Creating an isle of style in a sea of chaos

CANDID CLOSET

February 17, 1994|By Mary Corey | Mary Corey,Staff Writer

If you're Mary Ann Gray, mother of four, career woman and volunteer, your daily goal in life is simple: to get out of the house intact.

Some days that means wearing a blazer to hide oatmeal stains from your toddler's breakfast or artfully arranging a scarf to hide the strawberry-jam remains of a sloppy kiss. In the worst-case scenario, it means proceeding through a presentation after realizing you're wearing two different shoes, an occupational hazard of letting your little ones root around in the closet.

"Looking decent is my challenge for the day," says Ms. Gray, 39, director of the Mid-Atlantic Venture Association, an investment firm in Baltimore.

But there are days when she clearly aims higher than that. Like on Feb. 28, when she'll wear a plum-colored Bill Blass dress to the Great Chef's Dinner, a benefit she's helped organize at the Brass Elephant for the Child Abuse Prevention Center of Maryland.

"I enjoy my clothes," she says, "but I don't take them too seriously."

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What's your style?

It's very personal. It's very colorful, and for me, it's distinctive. It's not outrageous, but it's not conservative. It rides that fine line.

What are your favorite outfits?

red, black and white wool blazer with a wide collar and cuffs. It's relatively long and dramatic. And a purple single-button blazer trimmed in black and gold. I love blazers. I love to wear simple things with a striking blazer and then accessorize with jewelry and scarves.

What's your funniest mishap?

My kids love to go in my closet and play with my shoes and scarves and clothes. One morning I was rushing to a presentation. I felt put together until I looked down at my shoes. I had two different black shoes on. One of the kids must have been playing around with them, and I wound up wearing a black suede pump with a gold and black patent leather. The heels weren't even the same height. It was pathetic. I got unnerved, but I couldn't blow this presentation, so I didn't say anything. If anyone noticed, they were too polite to mention it.

Where do you shop?

Femme, Nordstrom, Loehmann's, Jones & Jones and the Gap for Kids.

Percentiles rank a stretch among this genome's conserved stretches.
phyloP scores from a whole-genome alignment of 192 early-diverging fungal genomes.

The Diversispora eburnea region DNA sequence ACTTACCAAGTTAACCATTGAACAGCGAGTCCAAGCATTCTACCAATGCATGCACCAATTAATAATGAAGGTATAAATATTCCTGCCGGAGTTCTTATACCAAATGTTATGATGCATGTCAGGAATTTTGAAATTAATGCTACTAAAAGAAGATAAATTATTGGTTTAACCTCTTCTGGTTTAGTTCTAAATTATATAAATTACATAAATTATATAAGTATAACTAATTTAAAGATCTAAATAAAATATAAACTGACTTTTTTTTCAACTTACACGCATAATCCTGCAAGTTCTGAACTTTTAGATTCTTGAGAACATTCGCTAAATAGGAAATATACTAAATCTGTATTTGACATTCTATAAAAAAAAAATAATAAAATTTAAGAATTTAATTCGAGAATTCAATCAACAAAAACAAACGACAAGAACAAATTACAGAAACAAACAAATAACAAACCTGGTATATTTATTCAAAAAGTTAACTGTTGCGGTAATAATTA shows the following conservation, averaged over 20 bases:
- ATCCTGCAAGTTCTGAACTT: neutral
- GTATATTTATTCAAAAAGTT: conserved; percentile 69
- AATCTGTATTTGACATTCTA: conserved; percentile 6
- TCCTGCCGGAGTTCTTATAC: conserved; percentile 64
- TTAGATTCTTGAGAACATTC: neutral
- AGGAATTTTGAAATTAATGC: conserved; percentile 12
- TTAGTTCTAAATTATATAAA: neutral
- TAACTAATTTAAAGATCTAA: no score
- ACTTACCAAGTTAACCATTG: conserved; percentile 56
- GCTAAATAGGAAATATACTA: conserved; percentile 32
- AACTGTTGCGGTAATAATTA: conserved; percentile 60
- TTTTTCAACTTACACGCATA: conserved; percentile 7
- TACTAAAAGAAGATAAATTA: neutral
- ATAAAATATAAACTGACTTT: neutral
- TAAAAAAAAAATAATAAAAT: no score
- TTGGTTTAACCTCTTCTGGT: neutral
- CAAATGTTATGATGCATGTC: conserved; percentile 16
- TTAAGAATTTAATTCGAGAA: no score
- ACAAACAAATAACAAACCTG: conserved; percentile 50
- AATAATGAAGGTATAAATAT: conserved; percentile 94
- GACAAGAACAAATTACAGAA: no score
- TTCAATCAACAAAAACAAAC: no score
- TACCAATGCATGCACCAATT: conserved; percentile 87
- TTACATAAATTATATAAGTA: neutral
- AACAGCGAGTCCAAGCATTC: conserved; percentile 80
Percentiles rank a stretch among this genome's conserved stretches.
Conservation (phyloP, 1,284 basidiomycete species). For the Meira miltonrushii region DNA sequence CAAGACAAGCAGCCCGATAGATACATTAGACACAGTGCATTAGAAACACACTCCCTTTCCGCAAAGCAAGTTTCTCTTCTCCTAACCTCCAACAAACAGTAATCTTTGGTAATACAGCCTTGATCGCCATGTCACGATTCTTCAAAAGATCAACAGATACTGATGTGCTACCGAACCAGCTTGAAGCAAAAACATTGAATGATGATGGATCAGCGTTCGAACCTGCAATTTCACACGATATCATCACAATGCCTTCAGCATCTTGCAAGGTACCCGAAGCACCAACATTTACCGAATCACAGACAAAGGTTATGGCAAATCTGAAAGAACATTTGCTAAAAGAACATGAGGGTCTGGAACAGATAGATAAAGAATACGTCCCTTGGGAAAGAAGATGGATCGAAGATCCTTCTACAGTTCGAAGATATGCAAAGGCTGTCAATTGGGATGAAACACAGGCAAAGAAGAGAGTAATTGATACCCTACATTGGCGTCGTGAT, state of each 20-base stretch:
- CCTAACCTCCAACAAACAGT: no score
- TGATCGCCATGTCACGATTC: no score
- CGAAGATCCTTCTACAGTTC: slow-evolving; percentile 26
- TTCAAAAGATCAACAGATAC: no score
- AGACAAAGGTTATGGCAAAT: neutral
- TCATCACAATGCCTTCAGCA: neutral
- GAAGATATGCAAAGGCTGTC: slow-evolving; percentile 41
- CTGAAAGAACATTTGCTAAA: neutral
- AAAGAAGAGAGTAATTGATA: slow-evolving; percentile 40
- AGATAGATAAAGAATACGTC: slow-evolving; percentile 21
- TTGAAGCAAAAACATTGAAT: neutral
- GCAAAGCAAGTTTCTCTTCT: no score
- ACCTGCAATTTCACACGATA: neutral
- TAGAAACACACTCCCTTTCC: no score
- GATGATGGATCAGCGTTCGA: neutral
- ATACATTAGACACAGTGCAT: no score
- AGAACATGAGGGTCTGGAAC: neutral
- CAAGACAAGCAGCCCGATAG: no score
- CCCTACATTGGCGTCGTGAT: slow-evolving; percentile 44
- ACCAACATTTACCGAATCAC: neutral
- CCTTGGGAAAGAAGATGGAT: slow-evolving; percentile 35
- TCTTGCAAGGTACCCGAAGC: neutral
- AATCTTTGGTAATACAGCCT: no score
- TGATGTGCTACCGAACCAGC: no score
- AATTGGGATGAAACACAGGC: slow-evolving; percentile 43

What do you wear when you're in a funk?

When in doubt, I'll go with black. It's a savior. It feels good. It's basic, and it allows me to accessorize in any way I want.

What accessories matter most to you?

I love scarves. They hide a multitude of sins. Sometimes I'll have 5 or 6 safety pins hiding underneath to keep a scarf in place.

What most influenced the way you dress?

When I was cleaning out my closet recently, I came across my grammar school uniform. . . . It occurred to me that I wore a uniform from the time I was in kindergarten through 12th grade. ** Part of my wanting to dress with flair came from having lived in a uniform for that long.

How did you go from uniforms to your current look?

In college, I wore a lot of jeans and hiking boots and long sweaters. Then, after college, I got my first job as the director of marketing for the Hyatt in Chicago. I felt the need to wear conservative suits with Peter Pan collars and bows. It wasn't comfortable, and I decided one day that I wasn't going to wear a typical outfit.

Do your clothes ever meet with a less-than-positive reception?

I'll walk out in something, and my husband will say, 'That's interesting.' But as long as I like it and feel good, I don't care. I recently bought cowboy boots. I don't know why. I like the western look, but it's not right for me. I tried to wear them with a long skirt and long turtleneck. I didn't have the right accessories, but I thought, "I bought these. I have to wear them." My husband saw me and chuckled. Then my oldest daughter said, "Why are you wearing those boots?" I went back upstairs and changed.

Do you know some dressers? Let us know. Write to Mary Corey, The Baltimore Sun, 501 N. Calvert St., Baltimore 21278.

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